I know my London friends will wake up, open this and mutter, “Dude’s a day late!” However, it is still November 30thin these parts, and so it is still John Dickson Carr’s birthday! Since the man has given me cause to celebrate multiple times since I was about 13, I figure I owe him at least a chorus of “For he’s a jolly good fellow!” and a slice of birthday cake.
Hell! I’d bake a whole cake for the man. And in the cake, I’d place the only key to the study door of Osgood Smedlington, the publisher who has made it his life’s work to see that Carr’s work is not re-issued to modern audiences. I’ve locked Osgood into his sanctum, telling him he will not come out until he has rethought his position. Sadly, JDC will nearly swallow the key when he cuts into the cake. And then, upon hearing of my foolhardy gesture, he will rush to the study, unlock the door . . . and find Osgood sprawled dead on the hearthrug. The door is locked, the windows bolted, and the chimney – wait! there’s no chimney! On every wall hangs a portrait of a sad-eyed child, and when we burst into the room, there is moisture dripping from each picture – as if each child is crying!!!
If this is Carr’s birthday, it’s also that of another great mystery author, one whom I have oddly and unfairly ignored until I started blogging about this stuff. And that author is none other than – Carter Dickson! When I was an opinionated little twit younger, I made the decision to read Carr and avoid Dickson. Don’t ask me why. It wasn’t because I had attempted one of CD’s books and found it wanting. No, with the sheer ignorance stubborn determination of youth, I chose Gideon Fell over Sir Henry Merrivale and stayed faithful . . . until 2016.That’s when I read The Judas Window and had a great time with it, although for some strange reason I don’t seem to have reviewed it! After five of them, filtered through an arguably more mature sensibility than I possessed as a teenager, I still have a sense that the Carr books are richer in some ways, mostly in terms of character and atmosphere. They seem more novelistic in that I care about the people more, and the mystery elements, quite frankly, richer.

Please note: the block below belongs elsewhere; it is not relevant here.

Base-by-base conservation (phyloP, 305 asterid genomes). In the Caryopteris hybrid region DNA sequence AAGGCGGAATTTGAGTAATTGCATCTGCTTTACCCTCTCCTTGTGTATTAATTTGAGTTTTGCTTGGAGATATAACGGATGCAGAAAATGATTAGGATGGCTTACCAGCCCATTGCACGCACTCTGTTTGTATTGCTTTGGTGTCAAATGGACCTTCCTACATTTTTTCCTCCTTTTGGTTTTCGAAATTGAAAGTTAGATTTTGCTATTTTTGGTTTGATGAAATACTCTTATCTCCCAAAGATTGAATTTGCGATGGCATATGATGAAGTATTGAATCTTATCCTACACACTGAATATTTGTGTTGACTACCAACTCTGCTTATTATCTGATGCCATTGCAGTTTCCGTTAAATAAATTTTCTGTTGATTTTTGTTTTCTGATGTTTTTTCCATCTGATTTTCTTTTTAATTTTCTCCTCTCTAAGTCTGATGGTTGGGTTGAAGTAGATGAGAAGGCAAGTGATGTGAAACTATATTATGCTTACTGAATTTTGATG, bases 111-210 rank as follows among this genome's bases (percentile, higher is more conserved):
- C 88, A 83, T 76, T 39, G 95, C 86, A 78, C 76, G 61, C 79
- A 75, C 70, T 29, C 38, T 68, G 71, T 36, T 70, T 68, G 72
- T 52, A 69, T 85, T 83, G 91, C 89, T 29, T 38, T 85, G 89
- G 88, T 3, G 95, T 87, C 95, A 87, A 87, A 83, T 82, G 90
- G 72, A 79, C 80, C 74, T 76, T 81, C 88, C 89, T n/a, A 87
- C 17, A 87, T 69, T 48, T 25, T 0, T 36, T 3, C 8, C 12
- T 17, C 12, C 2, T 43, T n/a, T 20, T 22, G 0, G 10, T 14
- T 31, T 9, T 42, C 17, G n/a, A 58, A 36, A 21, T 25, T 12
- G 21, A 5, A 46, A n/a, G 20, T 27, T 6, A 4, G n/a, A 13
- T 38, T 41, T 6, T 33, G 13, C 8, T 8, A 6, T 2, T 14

But in some ways H.M. and his adventures are more fun. They’re breezier, often to the point of being rollicking; they seem altogether a lighter read, but the ones I’ve read have generally satisfied as a puzzle. And let’s face it: second tier Carr is better than the best of almost anyone else attempting an impossible crime novel. So here I was, having essentially discovered twenty-odd “new” Carr titles at a ripe middle age. It was almost as good as learning that a dozen previously unknown Christies had been found by John Curran whilst rummaging through her journals. (I said almost as good!)
The result was that I made yet another impetuous decision. Don’t binge – savor! I decided to parse out the Carter Dickson Experience over an indeterminate number of years. Recently, however, I had a change of heart. Here was a body of work by perhaps my second favorite author of all time, and I had virtually nothing to contribute about him. Why wait?!? Why not gather all the Carter Dickson titles together and concentrate more of my reading time on them? And while I’m at it, why not post reviews of the books in chronological order and then rank them in order of preference????? In a typical “tree in the forest” moment, I asked myself if anyone would care. But you know what? I want to be better at Carter Dickson than I currently am. I want to write a mystery someday and perhaps include an impossible element. Why not read the best?
And so today on A.C.D.B. – A Carter Dickson Birthday– I am announcing that, beginning January 1, I will be inaugurating my Carter Dickson Reading Project. It isn’t that my blog is about to go exclusively Dickson – there’s too much out there we’re all discovering together, too much to read, enjoy and discuss. All those Paul Halters in the distance!!